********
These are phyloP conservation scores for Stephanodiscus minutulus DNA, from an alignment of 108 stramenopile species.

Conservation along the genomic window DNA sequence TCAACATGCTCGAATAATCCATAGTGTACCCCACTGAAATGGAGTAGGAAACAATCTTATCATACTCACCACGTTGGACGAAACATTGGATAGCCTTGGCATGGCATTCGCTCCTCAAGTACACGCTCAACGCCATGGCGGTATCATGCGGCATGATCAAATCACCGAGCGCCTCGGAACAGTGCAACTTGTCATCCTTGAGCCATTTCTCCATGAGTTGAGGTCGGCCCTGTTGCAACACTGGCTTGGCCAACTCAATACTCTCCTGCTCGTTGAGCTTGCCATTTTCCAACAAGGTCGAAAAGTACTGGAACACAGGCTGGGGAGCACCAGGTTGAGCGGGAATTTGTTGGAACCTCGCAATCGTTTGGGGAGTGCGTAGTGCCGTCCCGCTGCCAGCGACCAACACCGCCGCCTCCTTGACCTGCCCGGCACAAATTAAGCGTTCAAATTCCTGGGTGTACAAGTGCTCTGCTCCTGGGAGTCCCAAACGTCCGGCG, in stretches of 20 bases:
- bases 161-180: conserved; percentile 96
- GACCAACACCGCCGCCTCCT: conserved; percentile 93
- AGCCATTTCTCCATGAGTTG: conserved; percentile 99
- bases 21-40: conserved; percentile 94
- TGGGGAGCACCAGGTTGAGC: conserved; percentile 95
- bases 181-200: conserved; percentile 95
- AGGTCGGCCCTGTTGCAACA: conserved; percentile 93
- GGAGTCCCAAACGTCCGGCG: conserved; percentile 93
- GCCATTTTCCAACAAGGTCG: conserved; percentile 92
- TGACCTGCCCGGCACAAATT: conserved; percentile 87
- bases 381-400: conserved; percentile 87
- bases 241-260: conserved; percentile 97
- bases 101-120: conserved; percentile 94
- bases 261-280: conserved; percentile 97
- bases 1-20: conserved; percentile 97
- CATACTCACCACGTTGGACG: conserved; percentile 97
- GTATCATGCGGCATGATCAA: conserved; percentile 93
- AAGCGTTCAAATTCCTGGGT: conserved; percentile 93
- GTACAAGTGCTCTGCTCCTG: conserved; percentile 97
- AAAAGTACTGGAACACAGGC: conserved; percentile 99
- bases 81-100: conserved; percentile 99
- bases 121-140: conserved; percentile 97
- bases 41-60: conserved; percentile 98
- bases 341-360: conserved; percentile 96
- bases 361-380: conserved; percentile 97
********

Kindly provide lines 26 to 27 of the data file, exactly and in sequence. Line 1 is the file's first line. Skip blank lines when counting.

- bases 341-360: conserved; percentile 96
- bases 361-380: conserved; percentile 97